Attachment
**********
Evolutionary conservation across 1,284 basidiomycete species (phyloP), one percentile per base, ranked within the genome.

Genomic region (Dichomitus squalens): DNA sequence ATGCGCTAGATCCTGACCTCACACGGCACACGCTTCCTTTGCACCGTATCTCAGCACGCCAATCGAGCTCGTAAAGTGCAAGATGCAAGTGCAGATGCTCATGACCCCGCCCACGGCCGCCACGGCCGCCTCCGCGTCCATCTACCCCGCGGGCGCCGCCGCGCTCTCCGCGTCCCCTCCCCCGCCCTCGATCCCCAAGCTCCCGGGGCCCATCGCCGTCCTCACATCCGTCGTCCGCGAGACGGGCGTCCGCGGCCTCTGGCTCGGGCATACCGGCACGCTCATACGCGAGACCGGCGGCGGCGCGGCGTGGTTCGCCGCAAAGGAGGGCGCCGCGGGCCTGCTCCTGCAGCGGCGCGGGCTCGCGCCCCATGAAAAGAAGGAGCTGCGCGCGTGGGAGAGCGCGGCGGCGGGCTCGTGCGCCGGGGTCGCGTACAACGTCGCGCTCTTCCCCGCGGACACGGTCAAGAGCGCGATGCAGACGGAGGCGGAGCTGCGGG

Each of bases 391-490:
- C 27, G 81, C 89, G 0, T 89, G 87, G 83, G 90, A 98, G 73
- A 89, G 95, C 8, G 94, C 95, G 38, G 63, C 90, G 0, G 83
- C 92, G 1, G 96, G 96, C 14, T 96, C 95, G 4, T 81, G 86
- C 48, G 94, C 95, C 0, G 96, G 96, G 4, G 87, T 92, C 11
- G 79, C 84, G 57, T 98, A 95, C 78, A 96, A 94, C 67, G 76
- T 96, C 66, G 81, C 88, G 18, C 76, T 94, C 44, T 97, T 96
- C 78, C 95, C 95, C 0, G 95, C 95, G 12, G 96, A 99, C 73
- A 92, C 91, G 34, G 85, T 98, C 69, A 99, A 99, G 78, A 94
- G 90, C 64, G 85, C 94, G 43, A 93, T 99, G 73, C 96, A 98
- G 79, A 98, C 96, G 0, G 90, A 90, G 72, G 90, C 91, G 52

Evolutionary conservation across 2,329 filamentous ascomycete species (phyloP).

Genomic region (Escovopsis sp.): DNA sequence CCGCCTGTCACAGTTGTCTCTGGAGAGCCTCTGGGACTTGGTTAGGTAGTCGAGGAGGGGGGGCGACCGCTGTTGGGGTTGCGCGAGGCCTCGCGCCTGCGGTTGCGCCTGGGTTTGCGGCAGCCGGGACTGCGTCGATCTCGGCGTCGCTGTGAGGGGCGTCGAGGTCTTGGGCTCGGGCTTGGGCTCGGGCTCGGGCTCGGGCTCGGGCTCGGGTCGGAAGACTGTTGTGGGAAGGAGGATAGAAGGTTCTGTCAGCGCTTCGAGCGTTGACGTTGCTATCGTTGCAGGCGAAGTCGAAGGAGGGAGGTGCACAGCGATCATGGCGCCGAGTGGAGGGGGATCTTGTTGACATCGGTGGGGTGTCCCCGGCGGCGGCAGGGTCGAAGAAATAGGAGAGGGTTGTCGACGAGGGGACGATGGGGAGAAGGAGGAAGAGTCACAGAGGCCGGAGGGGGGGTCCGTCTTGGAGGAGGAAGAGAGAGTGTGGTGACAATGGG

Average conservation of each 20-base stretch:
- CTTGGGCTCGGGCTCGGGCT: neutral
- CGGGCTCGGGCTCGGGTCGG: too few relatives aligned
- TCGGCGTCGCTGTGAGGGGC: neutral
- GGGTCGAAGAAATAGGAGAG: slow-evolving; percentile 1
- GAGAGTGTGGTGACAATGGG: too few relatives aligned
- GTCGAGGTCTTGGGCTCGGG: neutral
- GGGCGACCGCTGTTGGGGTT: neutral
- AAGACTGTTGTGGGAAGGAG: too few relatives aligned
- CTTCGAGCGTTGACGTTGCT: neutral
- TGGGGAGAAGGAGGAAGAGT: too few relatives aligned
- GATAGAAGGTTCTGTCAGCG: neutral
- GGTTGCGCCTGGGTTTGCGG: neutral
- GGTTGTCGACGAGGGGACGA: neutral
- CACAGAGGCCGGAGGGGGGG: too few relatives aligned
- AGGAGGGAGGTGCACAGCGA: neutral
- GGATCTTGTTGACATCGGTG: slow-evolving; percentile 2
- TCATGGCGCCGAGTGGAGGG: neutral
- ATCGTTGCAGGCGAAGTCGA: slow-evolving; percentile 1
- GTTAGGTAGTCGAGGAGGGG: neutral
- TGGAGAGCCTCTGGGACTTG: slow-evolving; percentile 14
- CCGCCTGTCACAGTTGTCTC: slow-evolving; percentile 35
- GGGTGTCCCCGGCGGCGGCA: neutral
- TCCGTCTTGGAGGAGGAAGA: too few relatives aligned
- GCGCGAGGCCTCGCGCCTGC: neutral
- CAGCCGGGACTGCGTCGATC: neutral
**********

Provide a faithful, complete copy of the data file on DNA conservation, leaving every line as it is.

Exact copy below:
Evolutionary conservation across 1,284 basidiomycete species (phyloP), one percentile per base, ranked within the genome.

Genomic region (Dichomitus squalens): DNA sequence ATGCGCTAGATCCTGACCTCACACGGCACACGCTTCCTTTGCACCGTATCTCAGCACGCCAATCGAGCTCGTAAAGTGCAAGATGCAAGTGCAGATGCTCATGACCCCGCCCACGGCCGCCACGGCCGCCTCCGCGTCCATCTACCCCGCGGGCGCCGCCGCGCTCTCCGCGTCCCCTCCCCCGCCCTCGATCCCCAAGCTCCCGGGGCCCATCGCCGTCCTCACATCCGTCGTCCGCGAGACGGGCGTCCGCGGCCTCTGGCTCGGGCATACCGGCACGCTCATACGCGAGACCGGCGGCGGCGCGGCGTGGTTCGCCGCAAAGGAGGGCGCCGCGGGCCTGCTCCTGCAGCGGCGCGGGCTCGCGCCCCATGAAAAGAAGGAGCTGCGCGCGTGGGAGAGCGCGGCGGCGGGCTCGTGCGCCGGGGTCGCGTACAACGTCGCGCTCTTCCCCGCGGACACGGTCAAGAGCGCGATGCAGACGGAGGCGGAGCTGCGGG

Each of bases 391-490:
- C 27, G 81, C 89, G 0, T 89, G 87, G 83, G 90, A 98, G 73
- A 89, G 95, C 8, G 94, C 95, G 38, G 63, C 90, G 0, G 83
- C 92, G 1, G 96, G 96, C 14, T 96, C 95, G 4, T 81, G 86
- C 48, G 94, C 95, C 0, G 96, G 96, G 4, G 87, T 92, C 11
- G 79, C 84, G 57, T 98, A 95, C 78, A 96, A 94, C 67, G 76
- T 96, C 66, G 81, C 88, G 18, C 76, T 94, C 44, T 97, T 96
- C 78, C 95, C 95, C 0, G 95, C 95, G 12, G 96, A 99, C 73
- A 92, C 91, G 34, G 85, T 98, C 69, A 99, A 99, G 78, A 94
- G 90, C 64, G 85, C 94, G 43, A 93, T 99, G 73, C 96, A 98
- G 79, A 98, C 96, G 0, G 90, A 90, G 72, G 90, C 91, G 52

Evolutionary conservation across 2,329 filamentous ascomycete species (phyloP).

Genomic region (Escovopsis sp.): DNA sequence CCGCCTGTCACAGTTGTCTCTGGAGAGCCTCTGGGACTTGGTTAGGTAGTCGAGGAGGGGGGGCGACCGCTGTTGGGGTTGCGCGAGGCCTCGCGCCTGCGGTTGCGCCTGGGTTTGCGGCAGCCGGGACTGCGTCGATCTCGGCGTCGCTGTGAGGGGCGTCGAGGTCTTGGGCTCGGGCTTGGGCTCGGGCTCGGGCTCGGGCTCGGGCTCGGGTCGGAAGACTGTTGTGGGAAGGAGGATAGAAGGTTCTGTCAGCGCTTCGAGCGTTGACGTTGCTATCGTTGCAGGCGAAGTCGAAGGAGGGAGGTGCACAGCGATCATGGCGCCGAGTGGAGGGGGATCTTGTTGACATCGGTGGGGTGTCCCCGGCGGCGGCAGGGTCGAAGAAATAGGAGAGGGTTGTCGACGAGGGGACGATGGGGAGAAGGAGGAAGAGTCACAGAGGCCGGAGGGGGGGTCCGTCTTGGAGGAGGAAGAGAGAGTGTGGTGACAATGGG

Average conservation of each 20-base stretch:
- CTTGGGCTCGGGCTCGGGCT: neutral
- CGGGCTCGGGCTCGGGTCGG: too few relatives aligned
- TCGGCGTCGCTGTGAGGGGC: neutral
- GGGTCGAAGAAATAGGAGAG: slow-evolving; percentile 1
- GAGAGTGTGGTGACAATGGG: too few relatives aligned
- GTCGAGGTCTTGGGCTCGGG: neutral
- GGGCGACCGCTGTTGGGGTT: neutral
- AAGACTGTTGTGGGAAGGAG: too few relatives aligned
- CTTCGAGCGTTGACGTTGCT: neutral
- TGGGGAGAAGGAGGAAGAGT: too few relatives aligned
- GATAGAAGGTTCTGTCAGCG: neutral
- GGTTGCGCCTGGGTTTGCGG: neutral
- GGTTGTCGACGAGGGGACGA: neutral
- CACAGAGGCCGGAGGGGGGG: too few relatives aligned
- AGGAGGGAGGTGCACAGCGA: neutral
- GGATCTTGTTGACATCGGTG: slow-evolving; percentile 2
- TCATGGCGCCGAGTGGAGGG: neutral
- ATCGTTGCAGGCGAAGTCGA: slow-evolving; percentile 1
- GTTAGGTAGTCGAGGAGGGG: neutral
- TGGAGAGCCTCTGGGACTTG: slow-evolving; percentile 14
- CCGCCTGTCACAGTTGTCTC: slow-evolving; percentile 35
- GGGTGTCCCCGGCGGCGGCA: neutral
- TCCGTCTTGGAGGAGGAAGA: too few relatives aligned
- GCGCGAGGCCTCGCGCCTGC: neutral
- CAGCCGGGACTGCGTCGATC: neutral